Philippe Montigny

From multisectoral compliance(s) to “one” compliance

Philippe Montigny

From multisectoral compliance(s) to “one” compliance

By Philippe Montigny

April 12, 2022

Today’s CEOs and Board of Directors’ concern is to ensure their company is globally compliant. They want to be sure that it complies with all applicable laws in every country of operation. They also want to make sure that emerging social expectations are identified early and dealt with correctly. In other words, they want the risk of non-compliance, whatever it may be and wherever it may occur, to be properly addressed.

I consider this to be a new and difficult challenge for legal and compliance officers!

I remember, 30 years ago, compliance emerged in the financial sector to address money laundering issues when the OECD-based Financial Action Task Force was created in 1989, to elaborate recommendations aimed at preventing money laundering. Financial organizations were the first to implement compliance procedures to respond to new legal obligations. A decade later, heavy financial sanctions for non-competitive practices prompted companies to develop compliance trainings and controls to prevent unlawful commercial agreements. During the same period, the enforcement of the OECD Anti-bribery Convention led to heavy sanctions: high penalties, debarment, expensive compliance monitoring… to which companies responded by creating strong anti-corruption departments. Approximately at the same time, embargoes, used as diplomatic weapons, forced companies to develop compliance processes to monitor exports operations. And, finally, the last years saw a range of public concerns regarding data privacy, and various data protection laws were passed in many countries, forcing companies to abide by specific compliance rules. We can also mention other sectors such as environment related legislations or new health and security obligations.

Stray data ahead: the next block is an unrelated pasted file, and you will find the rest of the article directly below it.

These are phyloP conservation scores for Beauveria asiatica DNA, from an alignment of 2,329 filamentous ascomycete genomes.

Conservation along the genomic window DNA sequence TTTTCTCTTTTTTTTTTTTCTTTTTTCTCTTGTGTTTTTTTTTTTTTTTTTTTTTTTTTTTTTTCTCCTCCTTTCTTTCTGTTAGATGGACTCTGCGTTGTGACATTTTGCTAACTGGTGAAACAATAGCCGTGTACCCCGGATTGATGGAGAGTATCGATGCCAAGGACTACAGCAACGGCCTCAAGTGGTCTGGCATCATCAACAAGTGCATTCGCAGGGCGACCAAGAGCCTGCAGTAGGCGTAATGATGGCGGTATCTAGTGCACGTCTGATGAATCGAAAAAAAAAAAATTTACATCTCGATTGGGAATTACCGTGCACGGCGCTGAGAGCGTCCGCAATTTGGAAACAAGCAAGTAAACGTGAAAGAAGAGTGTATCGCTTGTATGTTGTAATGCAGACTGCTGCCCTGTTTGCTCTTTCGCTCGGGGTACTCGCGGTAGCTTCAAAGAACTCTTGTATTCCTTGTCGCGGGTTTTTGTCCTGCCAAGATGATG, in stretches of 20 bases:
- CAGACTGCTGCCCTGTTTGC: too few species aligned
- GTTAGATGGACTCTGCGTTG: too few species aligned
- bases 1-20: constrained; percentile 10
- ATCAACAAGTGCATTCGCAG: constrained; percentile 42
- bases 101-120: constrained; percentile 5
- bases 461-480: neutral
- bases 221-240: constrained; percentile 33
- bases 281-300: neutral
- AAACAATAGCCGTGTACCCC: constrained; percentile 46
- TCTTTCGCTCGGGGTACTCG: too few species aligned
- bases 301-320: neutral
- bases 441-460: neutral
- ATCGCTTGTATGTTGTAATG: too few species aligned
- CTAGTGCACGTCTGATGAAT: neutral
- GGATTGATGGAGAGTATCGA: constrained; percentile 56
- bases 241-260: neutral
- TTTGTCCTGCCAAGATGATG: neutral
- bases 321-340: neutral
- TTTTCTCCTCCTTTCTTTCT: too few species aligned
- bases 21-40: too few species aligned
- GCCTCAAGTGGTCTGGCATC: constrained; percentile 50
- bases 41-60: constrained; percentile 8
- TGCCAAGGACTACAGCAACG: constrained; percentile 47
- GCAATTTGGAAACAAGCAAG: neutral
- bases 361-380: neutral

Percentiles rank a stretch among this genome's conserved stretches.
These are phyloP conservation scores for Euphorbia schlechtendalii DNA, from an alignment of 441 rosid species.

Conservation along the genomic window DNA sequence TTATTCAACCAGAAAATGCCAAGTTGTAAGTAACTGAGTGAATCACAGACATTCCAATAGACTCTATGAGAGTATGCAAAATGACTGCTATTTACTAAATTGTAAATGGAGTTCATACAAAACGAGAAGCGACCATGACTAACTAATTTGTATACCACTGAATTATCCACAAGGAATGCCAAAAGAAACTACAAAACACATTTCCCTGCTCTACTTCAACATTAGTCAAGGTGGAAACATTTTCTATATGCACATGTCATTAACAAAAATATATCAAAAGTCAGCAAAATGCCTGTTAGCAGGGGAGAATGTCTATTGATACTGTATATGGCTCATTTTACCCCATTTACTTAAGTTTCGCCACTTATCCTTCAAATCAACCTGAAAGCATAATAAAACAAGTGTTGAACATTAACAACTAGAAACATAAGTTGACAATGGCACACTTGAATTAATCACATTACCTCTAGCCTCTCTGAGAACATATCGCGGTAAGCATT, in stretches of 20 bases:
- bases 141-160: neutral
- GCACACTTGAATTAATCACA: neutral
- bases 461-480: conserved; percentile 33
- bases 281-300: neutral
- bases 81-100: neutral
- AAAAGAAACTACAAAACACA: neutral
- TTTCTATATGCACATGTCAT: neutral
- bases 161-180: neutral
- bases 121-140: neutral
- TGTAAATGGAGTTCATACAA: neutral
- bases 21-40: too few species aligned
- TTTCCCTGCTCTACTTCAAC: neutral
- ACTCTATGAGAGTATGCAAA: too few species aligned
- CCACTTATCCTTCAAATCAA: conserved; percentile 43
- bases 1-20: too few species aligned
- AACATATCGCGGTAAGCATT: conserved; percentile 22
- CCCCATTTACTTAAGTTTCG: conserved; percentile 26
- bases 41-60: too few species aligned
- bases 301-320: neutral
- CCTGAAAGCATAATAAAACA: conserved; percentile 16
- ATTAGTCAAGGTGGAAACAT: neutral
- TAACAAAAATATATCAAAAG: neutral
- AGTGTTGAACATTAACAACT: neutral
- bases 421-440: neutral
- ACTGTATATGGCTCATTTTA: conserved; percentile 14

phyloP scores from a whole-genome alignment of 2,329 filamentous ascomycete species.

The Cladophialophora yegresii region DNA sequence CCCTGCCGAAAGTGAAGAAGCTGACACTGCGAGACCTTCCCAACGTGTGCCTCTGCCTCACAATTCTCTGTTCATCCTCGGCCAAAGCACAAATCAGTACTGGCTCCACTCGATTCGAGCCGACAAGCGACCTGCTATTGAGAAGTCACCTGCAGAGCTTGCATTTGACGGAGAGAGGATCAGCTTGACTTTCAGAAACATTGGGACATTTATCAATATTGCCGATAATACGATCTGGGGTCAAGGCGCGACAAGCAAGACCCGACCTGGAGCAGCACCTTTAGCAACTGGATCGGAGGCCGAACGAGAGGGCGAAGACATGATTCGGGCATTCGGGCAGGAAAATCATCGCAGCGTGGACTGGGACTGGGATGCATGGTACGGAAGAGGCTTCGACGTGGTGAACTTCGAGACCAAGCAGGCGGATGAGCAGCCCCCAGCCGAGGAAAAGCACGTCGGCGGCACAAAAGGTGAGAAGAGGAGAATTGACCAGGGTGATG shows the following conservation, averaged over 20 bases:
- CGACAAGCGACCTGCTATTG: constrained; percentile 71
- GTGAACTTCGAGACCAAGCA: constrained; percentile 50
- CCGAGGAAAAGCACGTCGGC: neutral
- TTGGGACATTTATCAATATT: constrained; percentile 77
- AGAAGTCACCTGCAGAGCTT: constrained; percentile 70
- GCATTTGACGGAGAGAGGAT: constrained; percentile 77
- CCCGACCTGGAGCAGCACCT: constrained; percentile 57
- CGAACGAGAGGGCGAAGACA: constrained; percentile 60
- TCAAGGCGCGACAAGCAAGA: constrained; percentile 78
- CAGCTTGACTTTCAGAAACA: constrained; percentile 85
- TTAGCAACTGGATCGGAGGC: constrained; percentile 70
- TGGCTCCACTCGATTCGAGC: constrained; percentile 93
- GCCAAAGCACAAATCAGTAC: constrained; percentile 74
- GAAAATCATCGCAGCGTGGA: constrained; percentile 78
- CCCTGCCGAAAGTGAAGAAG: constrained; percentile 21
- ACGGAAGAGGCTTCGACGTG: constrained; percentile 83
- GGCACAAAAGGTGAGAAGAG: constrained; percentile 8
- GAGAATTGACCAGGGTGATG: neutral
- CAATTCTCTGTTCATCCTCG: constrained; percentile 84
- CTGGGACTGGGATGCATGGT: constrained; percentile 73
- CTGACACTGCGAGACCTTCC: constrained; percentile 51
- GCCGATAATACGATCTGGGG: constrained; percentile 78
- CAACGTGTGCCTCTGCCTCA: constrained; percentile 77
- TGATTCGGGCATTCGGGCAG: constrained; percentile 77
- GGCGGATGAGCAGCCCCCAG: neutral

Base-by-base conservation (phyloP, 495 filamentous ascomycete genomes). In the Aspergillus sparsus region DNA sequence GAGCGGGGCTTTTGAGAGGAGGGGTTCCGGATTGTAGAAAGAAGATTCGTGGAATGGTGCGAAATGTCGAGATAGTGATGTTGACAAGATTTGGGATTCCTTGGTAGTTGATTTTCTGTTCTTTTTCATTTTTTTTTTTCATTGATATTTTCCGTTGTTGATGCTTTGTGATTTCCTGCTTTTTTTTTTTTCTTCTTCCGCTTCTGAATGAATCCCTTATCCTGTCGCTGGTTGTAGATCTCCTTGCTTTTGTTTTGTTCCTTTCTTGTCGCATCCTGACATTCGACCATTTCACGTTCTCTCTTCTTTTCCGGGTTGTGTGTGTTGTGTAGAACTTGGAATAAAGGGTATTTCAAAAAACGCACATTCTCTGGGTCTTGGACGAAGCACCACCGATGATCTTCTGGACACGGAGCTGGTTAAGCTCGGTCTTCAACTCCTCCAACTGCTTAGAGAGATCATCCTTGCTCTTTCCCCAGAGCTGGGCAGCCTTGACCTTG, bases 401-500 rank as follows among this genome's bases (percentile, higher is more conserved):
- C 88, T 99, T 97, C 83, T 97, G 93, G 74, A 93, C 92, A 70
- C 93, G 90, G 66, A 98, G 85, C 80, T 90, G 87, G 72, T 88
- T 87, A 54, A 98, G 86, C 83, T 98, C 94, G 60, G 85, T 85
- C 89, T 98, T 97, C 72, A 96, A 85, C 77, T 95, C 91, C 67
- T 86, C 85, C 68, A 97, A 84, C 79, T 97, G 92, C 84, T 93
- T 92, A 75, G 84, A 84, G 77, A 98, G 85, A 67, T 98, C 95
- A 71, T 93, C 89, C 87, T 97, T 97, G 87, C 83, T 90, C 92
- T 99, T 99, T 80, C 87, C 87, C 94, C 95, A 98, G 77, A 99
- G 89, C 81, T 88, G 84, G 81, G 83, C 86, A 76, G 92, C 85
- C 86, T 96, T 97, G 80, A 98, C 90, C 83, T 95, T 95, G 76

Over the years, I observed that the compliance officer is expected to be a “multi-faceted” compliance officer!

This multi-faceted compliance officer not only has to ensure that his company complies with all kinds of legislations in every country of operation, but he also has the duty to identify emerging public expectations and prepare his company to appropriately respond to them. Among the emerging social issues, one can mention those related to harassment, discrimination, women empowerment… In few countries, these social expectations have already been translated into pieces of law to which companies have to now comply with.

CEOs and Board of Directors are no longer expecting their company to have an anti-corruption compliance department, or an export control compliance unit, or an anti-trust compliance program…they expect the legal and compliance officer to ensure that the company abide everywhere by all its compliance obligations. In other words, for CEOs and Board of Directors, compliance has become a global risk among many others such as economic risk, financial risk, reputation risk, operational risk…

This trend is clearly illustrated by the fact that the most advanced companies in terms of compliance have changed the title of their compliance officer, who are now often referred to as “Chief Ethics, Risk and Compliance Officer” and often nominated as Member of their Executive Committee.

To ensure the global compliance obligations of a company in every country, the Chief Ethics Risk and Compliance Officer needs to monitor a great number of processes, while making sure that each one is consistent with the specificities of the countries of operation.

Data mining procedures, automated processes, and artificial intelligence tools are becoming essential resources to ensure both the efficiency and consistency of multi-faceted compliance programs. Today, there is no up-to-date compliance which is not based on digital solutions, in one way or another.

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